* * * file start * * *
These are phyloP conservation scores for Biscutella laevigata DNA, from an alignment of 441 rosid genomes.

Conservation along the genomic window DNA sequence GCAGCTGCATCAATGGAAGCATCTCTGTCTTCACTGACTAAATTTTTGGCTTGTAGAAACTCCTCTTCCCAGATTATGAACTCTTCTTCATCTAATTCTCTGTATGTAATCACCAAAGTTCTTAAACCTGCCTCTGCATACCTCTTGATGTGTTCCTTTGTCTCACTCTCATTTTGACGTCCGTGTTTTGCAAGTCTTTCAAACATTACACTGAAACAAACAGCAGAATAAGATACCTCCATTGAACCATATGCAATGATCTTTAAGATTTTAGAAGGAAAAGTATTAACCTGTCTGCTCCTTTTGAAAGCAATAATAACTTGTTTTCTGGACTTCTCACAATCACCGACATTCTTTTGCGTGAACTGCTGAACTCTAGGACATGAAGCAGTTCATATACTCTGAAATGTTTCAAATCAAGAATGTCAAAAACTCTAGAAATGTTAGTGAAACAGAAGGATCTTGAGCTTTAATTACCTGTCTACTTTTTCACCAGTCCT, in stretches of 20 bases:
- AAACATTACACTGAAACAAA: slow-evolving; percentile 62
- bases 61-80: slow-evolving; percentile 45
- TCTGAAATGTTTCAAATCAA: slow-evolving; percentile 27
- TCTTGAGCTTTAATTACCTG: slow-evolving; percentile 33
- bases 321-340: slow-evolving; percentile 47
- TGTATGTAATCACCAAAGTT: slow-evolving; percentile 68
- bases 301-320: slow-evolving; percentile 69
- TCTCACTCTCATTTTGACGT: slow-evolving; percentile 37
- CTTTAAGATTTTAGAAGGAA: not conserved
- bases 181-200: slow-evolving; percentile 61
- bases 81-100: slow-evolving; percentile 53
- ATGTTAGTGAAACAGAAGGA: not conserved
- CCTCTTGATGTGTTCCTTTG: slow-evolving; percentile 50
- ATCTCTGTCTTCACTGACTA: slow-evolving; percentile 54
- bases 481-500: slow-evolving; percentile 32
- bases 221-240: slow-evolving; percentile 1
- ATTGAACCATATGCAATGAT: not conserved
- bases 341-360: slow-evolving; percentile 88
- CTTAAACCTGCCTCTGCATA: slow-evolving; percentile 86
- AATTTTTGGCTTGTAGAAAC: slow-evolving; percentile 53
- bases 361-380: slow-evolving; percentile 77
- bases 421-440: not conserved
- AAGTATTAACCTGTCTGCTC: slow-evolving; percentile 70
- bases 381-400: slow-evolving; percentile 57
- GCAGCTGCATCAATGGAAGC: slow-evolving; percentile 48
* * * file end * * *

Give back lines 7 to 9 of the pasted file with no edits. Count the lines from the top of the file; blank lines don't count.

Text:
- bases 321-340: slow-evolving; percentile 47
- TGTATGTAATCACCAAAGTT: slow-evolving; percentile 68
- bases 301-320: slow-evolving; percentile 69